General MedicinePatient ExperiencePreventive Dentistry

What Smoking does to Oral Health?

smoking and dental health

Smoking and Oral Health: India has over 100 million adult smokers; the 2nd highest number of smokers in the world after China. The prevalence is higher in individuals older than 34 years of age compared with older age groups, and in males compared with females. Thus the current smoking is more common among low-income adults, when compared to medium or high-income earners and increases with decreasing years of education.

Smoking can impact your oral health. People who smoke are at a higher risk of developing mouth cancer, gum problems, losing teeth, decay on the roots of teeth, and complications after tooth removal and gum and oral surgery.

What Smoking does to Oral Health, Let’s know more!

Smoking is a major risk factor for gum diseases affecting the extent and severity of disease. It affects the treatment outcomes as well as long term success of implant placement. Therefore, It is important to understand the impact on the progression and management of the gum disease and oral health issues in patients who smoke.

Smoking is a major risk factor
Smoking is a major risk factor as a deterrent to dental implant.

Effects on Periodontium or Gums:

Gingivitis- People who smoke , show decreased inflammatory response to plaque accumulation decreased in smokers than non smokers thus reducing the effect of bleeding on probing.

Periodontitis- Though the gingival response to plaque accumulation decreased in smokers the overall effects on the periodontium are worse.

  1. There is increase in extent and severity of periodontal destruction- it exerts a major harmful effect on the protective elements of immune response
  2. Increased pocket depth, attachment loss, bone loss
  3. It Increases rate of tooth loss, coronal root caries, staining of teeth, darkening of lips 
  4. Increased time to recover from local anesthesia
  5. Ability of wound healing response affected.

Smokers are three to six times more likely to develop gum disease, which attacks the roots and causes teeth to fall out. Even smokeless tobacco products can irritate gum tissue, causing gums to loosen around teeth, making it easier for bacteria to settle in and develop decay.

Effects of Smoking on Teeth

1. Creates plaque and tartar on teeth and along the gum line. If not removed daily, it can harden into tartar, also known as calculus, which requires a professional cleaning to remove. Smokers are three to six times more likely to develop gum disease or periodontal disease.

2. Interferes with blood circulation causing infections and restricting blood flow. It also delays healing after oral surgery for dental implants, tooth extraction or treatment of gum disease. This makes the recovery process difficult.

3. May lead to oral cancer according to WebMD. About 90% people diagnosed with cancer of the mouth, throat or lips have history of tobacco use. Smokers are six times more likely than nonsmokers to develop oral cancers.

4. Changes teeth and breath leading to yellow teeth and causing bad breath.

Introducing “Smoking Cessation Program”

To quit smoking. A smoking cessation program enables one to intake of cigarettes thereby lowering the risk of cancer and other serious health problems. Counselling, behaviour therapy, medicines, and nicotine-containing products, such as nicotine patches, gum, lozenges, inhalers, and nasal sprays, may be used to aid in quit smoking.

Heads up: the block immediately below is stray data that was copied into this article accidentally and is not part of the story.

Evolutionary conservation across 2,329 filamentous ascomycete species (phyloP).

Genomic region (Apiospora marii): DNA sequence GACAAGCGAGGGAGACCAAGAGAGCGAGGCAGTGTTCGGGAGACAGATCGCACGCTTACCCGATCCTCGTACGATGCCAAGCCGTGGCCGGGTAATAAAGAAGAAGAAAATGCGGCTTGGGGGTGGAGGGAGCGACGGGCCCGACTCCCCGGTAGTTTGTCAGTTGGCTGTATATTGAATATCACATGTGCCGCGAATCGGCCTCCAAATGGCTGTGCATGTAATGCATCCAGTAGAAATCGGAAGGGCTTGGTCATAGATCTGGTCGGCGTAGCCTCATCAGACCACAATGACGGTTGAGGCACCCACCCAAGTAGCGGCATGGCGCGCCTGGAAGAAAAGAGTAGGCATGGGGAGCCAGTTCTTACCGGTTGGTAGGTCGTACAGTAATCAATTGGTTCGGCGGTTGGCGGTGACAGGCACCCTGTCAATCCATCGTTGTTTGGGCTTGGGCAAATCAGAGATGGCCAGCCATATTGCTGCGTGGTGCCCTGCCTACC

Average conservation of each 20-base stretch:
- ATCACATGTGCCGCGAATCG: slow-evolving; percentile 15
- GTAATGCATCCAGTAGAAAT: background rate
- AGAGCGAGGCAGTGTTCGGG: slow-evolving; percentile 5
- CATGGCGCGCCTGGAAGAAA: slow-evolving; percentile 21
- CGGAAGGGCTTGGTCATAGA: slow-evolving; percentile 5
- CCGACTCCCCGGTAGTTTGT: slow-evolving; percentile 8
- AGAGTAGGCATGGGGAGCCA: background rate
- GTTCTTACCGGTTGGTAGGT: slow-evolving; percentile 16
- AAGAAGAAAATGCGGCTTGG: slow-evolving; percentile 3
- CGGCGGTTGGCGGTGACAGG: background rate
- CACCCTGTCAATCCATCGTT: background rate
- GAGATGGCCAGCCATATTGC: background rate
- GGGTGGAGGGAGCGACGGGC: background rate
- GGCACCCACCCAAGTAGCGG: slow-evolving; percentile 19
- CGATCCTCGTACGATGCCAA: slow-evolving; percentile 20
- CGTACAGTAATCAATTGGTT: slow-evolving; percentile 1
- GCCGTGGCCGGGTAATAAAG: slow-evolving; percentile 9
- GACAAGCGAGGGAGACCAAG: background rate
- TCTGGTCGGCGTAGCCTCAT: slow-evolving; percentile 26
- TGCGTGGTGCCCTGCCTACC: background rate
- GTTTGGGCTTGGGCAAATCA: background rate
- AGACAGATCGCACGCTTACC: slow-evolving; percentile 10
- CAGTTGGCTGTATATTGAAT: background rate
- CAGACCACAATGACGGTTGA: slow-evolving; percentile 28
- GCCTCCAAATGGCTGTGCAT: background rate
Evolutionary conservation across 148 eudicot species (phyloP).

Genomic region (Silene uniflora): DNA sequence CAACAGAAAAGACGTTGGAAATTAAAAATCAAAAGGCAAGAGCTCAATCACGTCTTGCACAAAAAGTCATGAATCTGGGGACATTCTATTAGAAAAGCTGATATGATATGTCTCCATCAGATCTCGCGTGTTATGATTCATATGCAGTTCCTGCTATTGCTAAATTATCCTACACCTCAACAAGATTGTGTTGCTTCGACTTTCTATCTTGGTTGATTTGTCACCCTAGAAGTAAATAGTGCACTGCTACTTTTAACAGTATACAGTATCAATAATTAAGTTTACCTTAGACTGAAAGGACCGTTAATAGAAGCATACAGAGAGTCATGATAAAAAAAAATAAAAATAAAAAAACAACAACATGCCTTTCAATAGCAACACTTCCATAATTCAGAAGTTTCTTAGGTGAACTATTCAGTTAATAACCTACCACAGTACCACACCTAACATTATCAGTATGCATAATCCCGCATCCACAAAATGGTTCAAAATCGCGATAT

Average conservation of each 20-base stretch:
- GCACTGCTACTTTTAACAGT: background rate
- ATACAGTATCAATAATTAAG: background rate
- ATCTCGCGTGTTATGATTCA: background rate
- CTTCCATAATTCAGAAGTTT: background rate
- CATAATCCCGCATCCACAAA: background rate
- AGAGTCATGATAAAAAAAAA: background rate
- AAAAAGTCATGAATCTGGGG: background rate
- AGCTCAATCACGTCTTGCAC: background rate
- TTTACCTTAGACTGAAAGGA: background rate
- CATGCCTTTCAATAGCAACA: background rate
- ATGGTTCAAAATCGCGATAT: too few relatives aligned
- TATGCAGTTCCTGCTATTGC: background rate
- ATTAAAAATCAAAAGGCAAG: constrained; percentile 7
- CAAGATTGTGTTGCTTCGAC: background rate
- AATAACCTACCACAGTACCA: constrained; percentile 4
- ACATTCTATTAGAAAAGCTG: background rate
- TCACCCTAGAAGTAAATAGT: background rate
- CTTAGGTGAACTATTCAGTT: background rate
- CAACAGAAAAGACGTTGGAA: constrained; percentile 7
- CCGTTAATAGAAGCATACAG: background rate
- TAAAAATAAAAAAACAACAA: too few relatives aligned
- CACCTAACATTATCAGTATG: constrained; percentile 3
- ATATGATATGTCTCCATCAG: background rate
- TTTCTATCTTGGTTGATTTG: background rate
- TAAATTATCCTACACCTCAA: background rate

smoking and oral health
Quitting smoking – male hand crushing cigarette

This program uses the “five A’s” for smoking cessation:

  1. Ask (Identify patients tobacco intake)
  2. Advice (On association between oral diseases and smoking)
  3. Assess (Patients interest and readiness to participate in tobacco cessation)
  4. Assist (Use appropriate techniques to assist patient in tobacco cessation)
  5. Arrange (Follow-up with patient)

In addition pharmacotherapy such as nicotin replacement therapy have proved effective. Therefore, Incidence of periodontitis in India  observed in smokers is 15.6% , former smokers 10.5% and in non smokers is 4.9%. Former smokers have less risk for periodontitis than the current smokers than no risk in non smokers. The risk for periodontitis decreases with the increase number of years since one quits smoking. Hence the effect of smoking on the host are reversible with smoking cessation.

Every day brushing and flossing teeth required twice. Smoking may not be completely stopped as its your personal call, but try and limit.

How will dentist know you smoke?

Smoking impacts your teeth and gums in so many ways. These can be quickly identified by your dentist. So, yes, your dentist will know if you smoke. These factors include: bad breath, white spots on gums, teeth stain, yellow teeth, plaque, receding gums, tongue colour, lips colour and more.

Royal Dental Clinics

Royal Dental Clinics emphasises on maintaining good oral hygiene and help encourage our patients to quit tobacco in any form. Hence, we help our patients with nicotine withdrawal symptoms and psychologic factors associated with smoking cessation. Educating them about cessation program is also an integral component where treatment results are concerned.

One of the most reasons for the lack of success of a dental implants attributed in several studies is; SMOKING. Smoking aids in obstructing blood flow to the gum region and decelerates the curing process. Hence, According to studies, smokers can have a dental implant failure rate of up to 20%! You may have a far better outcome if you stop smoking one week before an implant and if you don’t smoke for a minimum of two months after implant placement.

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